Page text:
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SAT0094 Relationship between the Duration of Rheumatology Practice Experience and Likelihood of Use and Perception towards Biosimilars in Rheumatoid Arthritis Arena
  1. S. Narayanan
  1. Evidence Generation, Value & Access COE, Ipsos Healthcare, Columbia, United States

Abstract

Background Regulations surrounding clinical trials, manufacturing and commercialization of biosimilars is evolving. Potential barriers to biosimilar adoption in the real-world warrant scrutiny to enable patient access to these medicines.

Objectives To assess the relationship between duration of rheumatology practice experience and rheumatologist perception towards biosimilars and the likelihood of use of biosimilars to manage Rheumatoid Arthritis (RA) patients in the European Union (EU), Brazil, Japan and China.

Methods A multi-country cross-sectional survey was conducted in top-5 EU countries (UK/Germany/Spain/France/Italy), Brazil, Japan and China in April/May 2013 using an online physician panel in the respective geographies; rheumatologists were randomly selected for survey participation to be geographically representative in select countries/regions. Surveys assessed the rheumatologist perceptions of biosimilars in terms of factors that would prevent them from using biosimilars among their biologic-eligible RA patients, and their likelihood of use of biosimilars. Summary statistics are reported across the markets, stratified by years of rheumatology-practice-experience.

Results 173 rheumatologists participated in the survey (5EU-58%, Brazil-23%, Japan-11% and China-9%); years of experience practicing rheumatology (across the markets) was: ≤10yrs: 26%, 11-20yrs: 42%, >20yrs: 32%. Mean RA patient-volume/year based on rheumatology-practice-experience was: ≤10yrs: 264, 11-20yrs: 323, >20yrs: 270. Likelihood of prescribing a biosimilar product to eligible RA patients differed by rheumatology-practice-experience (≤10yrs/11-20yrs/>20yrs): definitely - 13%/13%/5%; highly likely - 27%/42%/39%; may be/not sure - 44%/36%/38%; less/not likely - 16%/10%/18%. Perceived duration of use of biosimilars in a small group of patients before prescribing it in larger scale was (by rheumatology-practice-experience ≤10yrs/11-20yrs/>20yrs): 1-2yrs: 53%/56%/43%, 3-5yrs: 16%/11%/14%, 6-10yrs: 2%/1%/2%, >10yrs: 4%/4%/5%; not-sure: 24%/28%/36%. Key factors noted by rheumatologists that would prevent them from using biosimilars were (by rheumatology-practice-experience ≤10yrs/11-20yrs/>20yrs): Doubts in similarity to original molecule (56%/63%/59%), inadequate safety/efficacy profile/data (47%/57%/52%), lack of long-term data (42%/39%/57%), lack of national guidelines recommending the use of biosimilars (40%/38%/34%), lack of data from local country/market (40%/31%/25%), lack of trust/confidence in manufacturer (24%/25%/27%).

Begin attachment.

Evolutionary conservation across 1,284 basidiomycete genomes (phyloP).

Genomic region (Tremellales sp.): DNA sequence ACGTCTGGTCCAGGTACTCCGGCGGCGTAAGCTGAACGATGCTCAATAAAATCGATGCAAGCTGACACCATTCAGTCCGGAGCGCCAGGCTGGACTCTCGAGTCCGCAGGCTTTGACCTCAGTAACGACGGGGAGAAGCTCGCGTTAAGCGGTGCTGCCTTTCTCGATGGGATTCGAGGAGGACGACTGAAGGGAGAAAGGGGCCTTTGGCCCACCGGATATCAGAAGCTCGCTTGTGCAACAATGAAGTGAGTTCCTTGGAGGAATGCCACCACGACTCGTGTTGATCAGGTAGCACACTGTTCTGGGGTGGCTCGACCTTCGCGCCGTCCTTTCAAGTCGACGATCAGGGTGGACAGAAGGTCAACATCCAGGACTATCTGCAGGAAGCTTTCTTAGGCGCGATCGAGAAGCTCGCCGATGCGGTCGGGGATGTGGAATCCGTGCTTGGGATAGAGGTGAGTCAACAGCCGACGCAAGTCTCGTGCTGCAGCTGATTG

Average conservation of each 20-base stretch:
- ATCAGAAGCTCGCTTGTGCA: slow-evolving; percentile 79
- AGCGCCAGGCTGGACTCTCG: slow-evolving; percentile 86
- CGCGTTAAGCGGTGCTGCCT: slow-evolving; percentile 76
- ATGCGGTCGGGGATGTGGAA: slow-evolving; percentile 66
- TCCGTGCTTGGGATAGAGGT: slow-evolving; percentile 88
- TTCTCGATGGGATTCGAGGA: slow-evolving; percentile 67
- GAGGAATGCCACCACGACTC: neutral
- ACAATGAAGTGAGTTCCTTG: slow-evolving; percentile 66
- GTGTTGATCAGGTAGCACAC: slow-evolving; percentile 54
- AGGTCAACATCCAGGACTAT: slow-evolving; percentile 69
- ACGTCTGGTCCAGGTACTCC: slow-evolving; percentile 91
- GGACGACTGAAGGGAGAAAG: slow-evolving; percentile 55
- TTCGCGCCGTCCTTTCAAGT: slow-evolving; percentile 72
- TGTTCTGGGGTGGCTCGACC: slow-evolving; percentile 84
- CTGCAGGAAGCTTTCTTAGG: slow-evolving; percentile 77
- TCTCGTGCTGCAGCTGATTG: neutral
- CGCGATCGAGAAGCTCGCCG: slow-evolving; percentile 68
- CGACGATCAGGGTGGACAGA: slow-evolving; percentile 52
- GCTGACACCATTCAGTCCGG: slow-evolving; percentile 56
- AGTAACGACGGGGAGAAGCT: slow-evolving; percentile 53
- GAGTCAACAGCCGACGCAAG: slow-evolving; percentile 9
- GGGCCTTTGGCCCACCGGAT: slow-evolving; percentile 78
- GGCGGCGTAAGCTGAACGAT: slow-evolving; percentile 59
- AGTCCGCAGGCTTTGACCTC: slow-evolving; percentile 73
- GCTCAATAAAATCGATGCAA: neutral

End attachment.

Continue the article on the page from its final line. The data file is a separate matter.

Conclusions Rheumatologists perceptions varied based on their practice-experience; among those with ≤10yrs of practice-experience, higher proportion stated being doubtful or less/not likely of prescribing biosimilars to eligible RA patients, and a higher proportion of them cited national treatment guidelines and lack of data from local country/market among key reasons preventing biosimilar use. Conversely, among those with >20yrs of practice experience, a lower proportion cited lack of treatment guidelines and lack of data from local country/market as key reasons preventing biosimilar use.

Disclosure of Interest None declared

DOI 10.1136/annrheumdis-2014-eular.4819

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